After more than a half-century serving steaks and more to generations of Central Coast farming families inside a brick building on Guadalupe’s main drag, the historic Far Western Tavern officially opened its new doors in the middle of Old Town Orcutt in October. The out-of-the-way former oil town located just south of Santa Maria may seem like a curious place for a Santa Barbara County institution to start anew, but the Far Western is actually just one arrow in Orcutt’s quiver of quality establishments.
From wine tasting rooms and gourmet kitchens to pizza, pasta, pies, and pubs — not to mention rumors of a sushi joint and tapas bar on the horizon — Old Town Orcutt is steadily evolving into a genuine foodie mecca, a trend cultivated by the ongoing efforts of the Revitalization Association (oldtownorcutt.org) and the Merchants Association (oldorcuttmerchants.org). So to coincide with the Far Western’s grand opening back on October 29, we headed north to sample from Orcutt’s expanding trough. Here’s what we found.
FAR WESTERN TAVERN: When retrofitting rules pushed the Far Western out of Guadalupe, Renee Righetti-Fowler and her extended family found a similar “small-town atmosphere” in Orcutt, where Chef Rick Manson serves up artichoke-goat cheese fritters, bacon-wrapped scallops, and coconut beer shrimp before your hearty main course. Though housed in a palatial new building, the family imported special touches from Guadalupe, including velvety red wallpaper, old cowboy murals, and a 1,200-bottle wine cellar. “It was really important that you felt like you were walking into the Far Western,” said Righetti-Fowler. Farwesterntavern.com, 300 E. Clark Ave., (805) 937-2211.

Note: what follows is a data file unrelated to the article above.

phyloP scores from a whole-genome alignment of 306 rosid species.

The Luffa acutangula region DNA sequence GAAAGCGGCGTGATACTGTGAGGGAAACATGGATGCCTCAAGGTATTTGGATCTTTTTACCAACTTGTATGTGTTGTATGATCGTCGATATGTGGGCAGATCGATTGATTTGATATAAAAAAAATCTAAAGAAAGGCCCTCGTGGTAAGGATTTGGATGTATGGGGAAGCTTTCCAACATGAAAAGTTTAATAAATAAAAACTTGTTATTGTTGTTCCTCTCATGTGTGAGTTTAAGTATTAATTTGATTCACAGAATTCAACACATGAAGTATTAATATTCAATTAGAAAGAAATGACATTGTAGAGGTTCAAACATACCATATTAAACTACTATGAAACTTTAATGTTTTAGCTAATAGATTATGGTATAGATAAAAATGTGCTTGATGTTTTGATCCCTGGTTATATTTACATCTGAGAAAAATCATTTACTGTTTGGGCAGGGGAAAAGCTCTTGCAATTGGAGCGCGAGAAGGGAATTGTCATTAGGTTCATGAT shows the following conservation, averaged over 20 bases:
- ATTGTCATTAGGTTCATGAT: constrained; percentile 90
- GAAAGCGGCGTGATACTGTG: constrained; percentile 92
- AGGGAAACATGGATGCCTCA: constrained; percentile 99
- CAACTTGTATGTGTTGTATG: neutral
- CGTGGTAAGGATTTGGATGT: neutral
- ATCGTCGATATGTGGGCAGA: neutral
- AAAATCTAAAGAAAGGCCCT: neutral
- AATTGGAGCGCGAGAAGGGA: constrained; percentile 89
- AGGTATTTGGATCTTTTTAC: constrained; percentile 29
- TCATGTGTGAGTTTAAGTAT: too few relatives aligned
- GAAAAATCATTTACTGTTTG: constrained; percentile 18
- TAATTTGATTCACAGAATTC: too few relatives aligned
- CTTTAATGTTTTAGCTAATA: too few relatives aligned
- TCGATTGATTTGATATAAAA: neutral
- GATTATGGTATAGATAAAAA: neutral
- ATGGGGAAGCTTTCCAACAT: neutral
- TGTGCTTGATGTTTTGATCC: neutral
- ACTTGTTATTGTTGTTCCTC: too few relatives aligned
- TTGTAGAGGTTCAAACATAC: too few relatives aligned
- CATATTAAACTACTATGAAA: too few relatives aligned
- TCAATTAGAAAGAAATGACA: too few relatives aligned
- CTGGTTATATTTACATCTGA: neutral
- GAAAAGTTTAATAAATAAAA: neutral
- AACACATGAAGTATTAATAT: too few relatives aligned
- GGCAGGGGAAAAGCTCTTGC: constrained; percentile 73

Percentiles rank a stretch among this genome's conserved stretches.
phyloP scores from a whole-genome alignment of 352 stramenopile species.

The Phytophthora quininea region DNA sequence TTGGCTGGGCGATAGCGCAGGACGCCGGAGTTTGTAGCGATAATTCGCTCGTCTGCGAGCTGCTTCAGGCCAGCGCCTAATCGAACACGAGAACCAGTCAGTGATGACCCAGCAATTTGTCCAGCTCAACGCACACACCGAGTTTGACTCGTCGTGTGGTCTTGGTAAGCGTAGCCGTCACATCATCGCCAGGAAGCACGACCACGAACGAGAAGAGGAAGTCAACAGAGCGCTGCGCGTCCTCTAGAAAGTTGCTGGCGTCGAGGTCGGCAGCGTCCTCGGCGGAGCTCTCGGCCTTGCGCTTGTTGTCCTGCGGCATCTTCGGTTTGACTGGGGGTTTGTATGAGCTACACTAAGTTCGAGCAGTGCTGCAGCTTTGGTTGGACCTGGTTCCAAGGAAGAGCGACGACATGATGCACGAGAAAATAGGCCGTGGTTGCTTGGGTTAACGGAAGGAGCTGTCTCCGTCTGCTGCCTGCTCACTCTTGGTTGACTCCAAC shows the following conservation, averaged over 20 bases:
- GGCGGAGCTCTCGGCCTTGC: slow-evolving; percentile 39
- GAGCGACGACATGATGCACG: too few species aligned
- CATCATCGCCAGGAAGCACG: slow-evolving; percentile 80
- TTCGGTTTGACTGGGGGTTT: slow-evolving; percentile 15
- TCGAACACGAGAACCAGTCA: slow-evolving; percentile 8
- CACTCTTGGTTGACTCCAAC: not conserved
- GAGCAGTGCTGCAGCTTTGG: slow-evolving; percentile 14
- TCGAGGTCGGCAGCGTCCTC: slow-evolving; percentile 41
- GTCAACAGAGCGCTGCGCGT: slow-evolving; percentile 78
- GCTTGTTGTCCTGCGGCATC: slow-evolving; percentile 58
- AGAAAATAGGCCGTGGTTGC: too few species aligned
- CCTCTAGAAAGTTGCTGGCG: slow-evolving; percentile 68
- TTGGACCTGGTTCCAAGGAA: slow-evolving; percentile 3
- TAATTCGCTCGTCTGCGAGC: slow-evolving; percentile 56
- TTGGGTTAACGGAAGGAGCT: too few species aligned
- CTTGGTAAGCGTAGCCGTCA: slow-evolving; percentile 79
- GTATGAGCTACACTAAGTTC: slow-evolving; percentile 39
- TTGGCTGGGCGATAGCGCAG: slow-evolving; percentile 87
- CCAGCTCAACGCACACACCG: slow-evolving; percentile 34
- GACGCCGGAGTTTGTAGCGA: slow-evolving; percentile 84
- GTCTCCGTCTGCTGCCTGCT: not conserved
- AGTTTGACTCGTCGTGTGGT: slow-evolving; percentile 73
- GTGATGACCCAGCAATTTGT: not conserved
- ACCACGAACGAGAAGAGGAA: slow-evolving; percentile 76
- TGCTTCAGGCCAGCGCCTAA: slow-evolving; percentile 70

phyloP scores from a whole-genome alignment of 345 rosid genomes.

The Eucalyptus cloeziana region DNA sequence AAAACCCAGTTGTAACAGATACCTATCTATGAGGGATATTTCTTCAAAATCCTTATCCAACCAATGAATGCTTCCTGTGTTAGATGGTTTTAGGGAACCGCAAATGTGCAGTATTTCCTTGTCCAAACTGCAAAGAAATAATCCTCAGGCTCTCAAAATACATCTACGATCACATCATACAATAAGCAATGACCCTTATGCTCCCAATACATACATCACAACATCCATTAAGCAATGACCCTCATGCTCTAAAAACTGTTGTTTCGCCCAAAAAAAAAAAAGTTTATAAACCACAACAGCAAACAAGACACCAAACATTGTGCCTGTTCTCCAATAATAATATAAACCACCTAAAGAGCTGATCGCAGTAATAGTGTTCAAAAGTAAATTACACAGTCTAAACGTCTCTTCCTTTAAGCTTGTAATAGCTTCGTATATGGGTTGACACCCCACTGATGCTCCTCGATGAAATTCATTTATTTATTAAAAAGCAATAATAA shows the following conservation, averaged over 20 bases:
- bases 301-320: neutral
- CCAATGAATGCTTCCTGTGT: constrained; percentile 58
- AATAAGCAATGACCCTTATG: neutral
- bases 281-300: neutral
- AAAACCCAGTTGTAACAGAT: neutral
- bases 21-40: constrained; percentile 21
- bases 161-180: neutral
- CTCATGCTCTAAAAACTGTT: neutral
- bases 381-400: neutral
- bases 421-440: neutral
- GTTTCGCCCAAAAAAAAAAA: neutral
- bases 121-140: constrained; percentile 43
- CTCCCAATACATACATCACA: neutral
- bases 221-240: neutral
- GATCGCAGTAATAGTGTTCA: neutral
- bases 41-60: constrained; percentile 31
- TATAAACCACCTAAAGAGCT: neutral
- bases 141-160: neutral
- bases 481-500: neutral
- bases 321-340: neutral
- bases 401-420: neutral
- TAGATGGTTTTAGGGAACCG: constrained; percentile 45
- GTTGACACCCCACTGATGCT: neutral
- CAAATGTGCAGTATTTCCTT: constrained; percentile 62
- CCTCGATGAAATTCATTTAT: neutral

OLD TOWN MARKET: After years of managing Longs Drugs, Mark Steller took over this grocery/deli/bottle shop/antique store eight years ago. (The space was the site of the first Scolari’s market over 60 years ago.) Offering super wine deals, tasty chicken tortilla soup and chicken panini, Orcutt-branded clothing, and more, Steller is happy to have seen the town where he’s lived nearly his whole life “reinvent itself.” Of the food scene, Steller explained, “It’s still in its infancy, but we’re a legitimate player now.” All that’s missing, he said, is a hotel and bank. Oldtownmarket.net, 405 E. Clark Ave.; (805) 937-5619.